Greek Financial Adviser Discusses Economic Crisis

Greece continues to be the card that threatens the stability of the economic eurozone. Melissa Block talks to Elena Panaritis, one of the Greek prime minster's financial advisers, about the underlying causes of the crisis — and the future of the Greek economy.

Copyright © 2011 NPR. For personal, noncommercial use only. See Terms of Use. For other uses, prior permission required.

GUY RAZ, Host:

From NPR News, this is ALL THINGS CONSIDERED. I'm Guy Raz.

MELISSA BLOCK, Host:

And I'm Melissa Block.

Now to the precarious financial situation in Greece, which says it could default on its debt within weeks if Europe doesn't come up with more bailout money. European finance ministers are balking. They say Greece needs to do more to transform its economy before they'll release more funds.

The Greek debt crisis has been rattling financial markets around the world. And for people in Greece, their own economic future looks extremely shaky.

I spoke earlier today with economist Elena Panaritis. She's a member of the Greek parliament, and an economic adviser to the Socialist Prime Minister George Papandreou. She says the solution to Greece's financial trouble lies not just in austerity measures, but also in reforms to an overly bureaucratic system.

ELENA PANARITIS: For example, a company that wishes to close up, it may take up to a year to close its books because of bureaucracy. It's very complicated to go through the judicial system, so the judiciary needs to be reformed. Our tax administration is still not a tax administration system that would match a German tax administration system, or even a U.S. tax administration system. It's very inefficient. So one euro that is collected does not deliver one euro of revenues, but delivers 0.4 of the euro.

And we're not a dictatorship. We're a democracy, so we can't just decide on Monday morning and Monday afternoon have decisions applied.

BLOCK: I'm curious to hear your perspective when you hear the international community say that Greece is a failed welfare state. It has a hugely bloated civil service and it's a country of widespread tax evasion. It's estimated more than $100 billion goes uncollected in taxes every year. What do you say to them? Are they right?

PANARITIS: Well, these are the problems that show up as tax revision. But in reality it's what I told you earlier, a broken system. The oxymoron about our country is that although we are a 4,000-year-old civilization, we are only a 35-year-old modern economy and modern democracy. So our organizations, our institutions are not as mature. But this applies to also other European Union countries. And unfortunately, we're the weakest link and the crisis hit us first.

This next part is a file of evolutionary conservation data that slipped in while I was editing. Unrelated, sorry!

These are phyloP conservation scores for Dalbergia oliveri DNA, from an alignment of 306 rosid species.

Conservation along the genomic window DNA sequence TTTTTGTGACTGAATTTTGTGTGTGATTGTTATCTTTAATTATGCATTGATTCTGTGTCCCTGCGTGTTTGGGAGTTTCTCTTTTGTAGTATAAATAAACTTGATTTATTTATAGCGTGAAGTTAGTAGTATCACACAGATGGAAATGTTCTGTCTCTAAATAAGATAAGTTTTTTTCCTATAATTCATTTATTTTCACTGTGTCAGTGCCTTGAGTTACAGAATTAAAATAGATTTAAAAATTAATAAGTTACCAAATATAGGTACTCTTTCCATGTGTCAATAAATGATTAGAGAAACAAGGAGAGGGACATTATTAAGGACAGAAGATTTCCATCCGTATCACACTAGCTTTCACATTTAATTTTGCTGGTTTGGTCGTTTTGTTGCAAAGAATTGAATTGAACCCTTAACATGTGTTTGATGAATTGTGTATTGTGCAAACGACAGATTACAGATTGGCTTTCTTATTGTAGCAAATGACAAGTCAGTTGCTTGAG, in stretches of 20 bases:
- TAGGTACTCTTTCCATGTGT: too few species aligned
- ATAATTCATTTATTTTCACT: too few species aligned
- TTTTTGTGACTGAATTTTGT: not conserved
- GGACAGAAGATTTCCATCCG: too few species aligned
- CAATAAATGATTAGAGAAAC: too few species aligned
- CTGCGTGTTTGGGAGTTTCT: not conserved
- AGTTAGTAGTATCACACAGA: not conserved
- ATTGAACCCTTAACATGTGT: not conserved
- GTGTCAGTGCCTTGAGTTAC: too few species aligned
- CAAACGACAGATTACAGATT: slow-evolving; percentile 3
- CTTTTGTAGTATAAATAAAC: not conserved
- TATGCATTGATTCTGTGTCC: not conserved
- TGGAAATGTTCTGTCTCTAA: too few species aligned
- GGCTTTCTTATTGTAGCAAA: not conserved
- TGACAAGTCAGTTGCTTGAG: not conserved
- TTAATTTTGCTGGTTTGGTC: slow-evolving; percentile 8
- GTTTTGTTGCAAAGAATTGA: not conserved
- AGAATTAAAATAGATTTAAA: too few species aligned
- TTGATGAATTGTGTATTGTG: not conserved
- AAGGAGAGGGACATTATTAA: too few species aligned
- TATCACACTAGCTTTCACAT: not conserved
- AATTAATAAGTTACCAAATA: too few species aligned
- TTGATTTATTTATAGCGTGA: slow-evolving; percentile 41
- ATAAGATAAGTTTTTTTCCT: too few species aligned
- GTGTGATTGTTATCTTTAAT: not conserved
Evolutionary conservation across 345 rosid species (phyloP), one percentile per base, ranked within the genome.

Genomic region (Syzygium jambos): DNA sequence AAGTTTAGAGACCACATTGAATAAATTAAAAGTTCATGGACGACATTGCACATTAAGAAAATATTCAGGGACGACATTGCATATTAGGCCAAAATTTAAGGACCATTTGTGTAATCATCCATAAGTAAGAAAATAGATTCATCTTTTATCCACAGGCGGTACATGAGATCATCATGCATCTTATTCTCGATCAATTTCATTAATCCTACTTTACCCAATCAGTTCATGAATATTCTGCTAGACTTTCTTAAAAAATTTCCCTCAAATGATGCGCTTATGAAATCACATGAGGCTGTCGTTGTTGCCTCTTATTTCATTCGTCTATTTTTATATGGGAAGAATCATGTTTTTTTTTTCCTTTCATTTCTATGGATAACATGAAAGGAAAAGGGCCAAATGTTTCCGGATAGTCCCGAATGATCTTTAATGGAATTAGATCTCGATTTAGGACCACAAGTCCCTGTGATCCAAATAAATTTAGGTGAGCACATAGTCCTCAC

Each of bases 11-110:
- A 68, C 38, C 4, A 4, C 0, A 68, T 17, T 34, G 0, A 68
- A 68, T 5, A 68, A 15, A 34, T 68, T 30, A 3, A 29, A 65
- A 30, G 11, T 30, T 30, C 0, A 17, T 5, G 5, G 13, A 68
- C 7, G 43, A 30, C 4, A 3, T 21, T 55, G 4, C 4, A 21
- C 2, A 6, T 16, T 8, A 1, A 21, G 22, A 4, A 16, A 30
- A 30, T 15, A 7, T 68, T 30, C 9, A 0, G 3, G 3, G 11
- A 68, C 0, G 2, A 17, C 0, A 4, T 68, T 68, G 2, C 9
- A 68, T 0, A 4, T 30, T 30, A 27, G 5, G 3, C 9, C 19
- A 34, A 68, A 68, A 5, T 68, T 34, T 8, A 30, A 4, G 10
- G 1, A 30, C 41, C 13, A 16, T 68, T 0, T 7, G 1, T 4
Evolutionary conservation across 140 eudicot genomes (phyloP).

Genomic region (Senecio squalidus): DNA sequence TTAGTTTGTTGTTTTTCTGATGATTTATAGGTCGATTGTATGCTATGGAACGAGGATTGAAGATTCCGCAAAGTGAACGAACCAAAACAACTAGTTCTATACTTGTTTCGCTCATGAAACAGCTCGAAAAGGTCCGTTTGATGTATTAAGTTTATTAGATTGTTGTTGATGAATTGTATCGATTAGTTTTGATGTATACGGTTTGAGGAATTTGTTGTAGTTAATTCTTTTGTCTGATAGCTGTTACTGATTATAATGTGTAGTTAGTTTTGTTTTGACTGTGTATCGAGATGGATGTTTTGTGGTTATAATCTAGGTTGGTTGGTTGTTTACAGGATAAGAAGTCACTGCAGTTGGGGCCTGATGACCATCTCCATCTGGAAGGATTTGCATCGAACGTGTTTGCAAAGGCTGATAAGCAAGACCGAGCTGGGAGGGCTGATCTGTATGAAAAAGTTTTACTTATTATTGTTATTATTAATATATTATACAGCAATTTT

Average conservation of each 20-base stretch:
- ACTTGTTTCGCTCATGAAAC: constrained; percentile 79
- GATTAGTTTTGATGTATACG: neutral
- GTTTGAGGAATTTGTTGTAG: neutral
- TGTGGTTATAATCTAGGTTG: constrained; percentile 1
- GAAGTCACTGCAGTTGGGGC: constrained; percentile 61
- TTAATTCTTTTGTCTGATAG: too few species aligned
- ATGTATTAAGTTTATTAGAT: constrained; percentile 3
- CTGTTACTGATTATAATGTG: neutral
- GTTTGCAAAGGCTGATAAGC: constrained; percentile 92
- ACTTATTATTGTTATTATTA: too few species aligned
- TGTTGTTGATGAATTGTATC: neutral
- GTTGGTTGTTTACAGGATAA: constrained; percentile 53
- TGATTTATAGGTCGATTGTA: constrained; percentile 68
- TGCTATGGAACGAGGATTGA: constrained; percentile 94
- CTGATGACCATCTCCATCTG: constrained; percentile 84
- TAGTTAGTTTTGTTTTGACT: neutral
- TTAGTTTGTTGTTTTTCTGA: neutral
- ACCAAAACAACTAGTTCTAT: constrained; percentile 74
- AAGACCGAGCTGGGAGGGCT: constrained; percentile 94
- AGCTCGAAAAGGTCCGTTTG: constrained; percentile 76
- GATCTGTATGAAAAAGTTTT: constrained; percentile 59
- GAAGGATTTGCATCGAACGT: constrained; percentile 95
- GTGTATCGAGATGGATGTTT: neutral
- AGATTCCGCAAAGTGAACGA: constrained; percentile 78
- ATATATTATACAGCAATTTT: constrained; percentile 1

BLOCK: Do you accept that those things do need to change if lenders are to have confidence in the Greek economy, that there needs to be a wholesale revision and reform of your country?

PANARITIS: Yeah, absolutely, there needs to be a change. However, there needs also to be a full understanding and acceptance that we only are part of 2.7 percent of the GDP of the eurozone. And that the markets are not reacting simply to the one-seventeenth of the member country of the eurozone. Instead, they're reacting to the way the euro is being systemically handled.

BLOCK: As you've seen the waves of public protests and strikes, and even riots in the streets over the austerity measures that the Greek government has put into place, how do you convince people that these are necessary if Greece is to avoid default? What's the message you try to send?

PANARITIS: The message that we sent is pretty clear but it's not a verbal message. It's a message that everybody can live and smell it and feel it every day. Shops are closing every single day. People lose their jobs. People leave the country. Our salaries have been reduced by 40 percent. Pensions have been reduced by 40, 45 percent. And we have constant taxes being raised so we can meet the target for our conditionalities with our IMF and European Union loans.

And fortunately, as the days go by, it becomes more and more real right under the skin of every single Greek. So we just don't really have to say very much, but just promise to tell them that we are trying our best to keep our country afloat and move ahead.

BLOCK: Elena Panaritis, thanks very much for talking with us today.

PANARITIS: Thank you very much.

BLOCK: That's economist Elena Panaritis. She's a member of the Greek Parliament and a top economic adviser to Prime Minister George Papandreou.

Copyright © 2011 NPR. All rights reserved. No quotes from the materials contained herein may be used in any media without attribution to NPR. This transcript is provided for personal, noncommercial use only, pursuant to our Terms of Use. Any other use requires NPR's prior permission. Visit our permissions page for further information.

NPR transcripts are created on a rush deadline by a contractor for NPR, and accuracy and availability may vary. This text may not be in its final form and may be updated or revised in the future. Please be aware that the authoritative record of NPR's programming is the audio.

Comments

 

Please keep your community civil. All comments must follow the NPR.org Community rules and terms of use, and will be moderated prior to posting. NPR reserves the right to use the comments we receive, in whole or in part, and to use the commenter's name and location, in any medium. See also the Terms of Use, Privacy Policy and Community FAQ.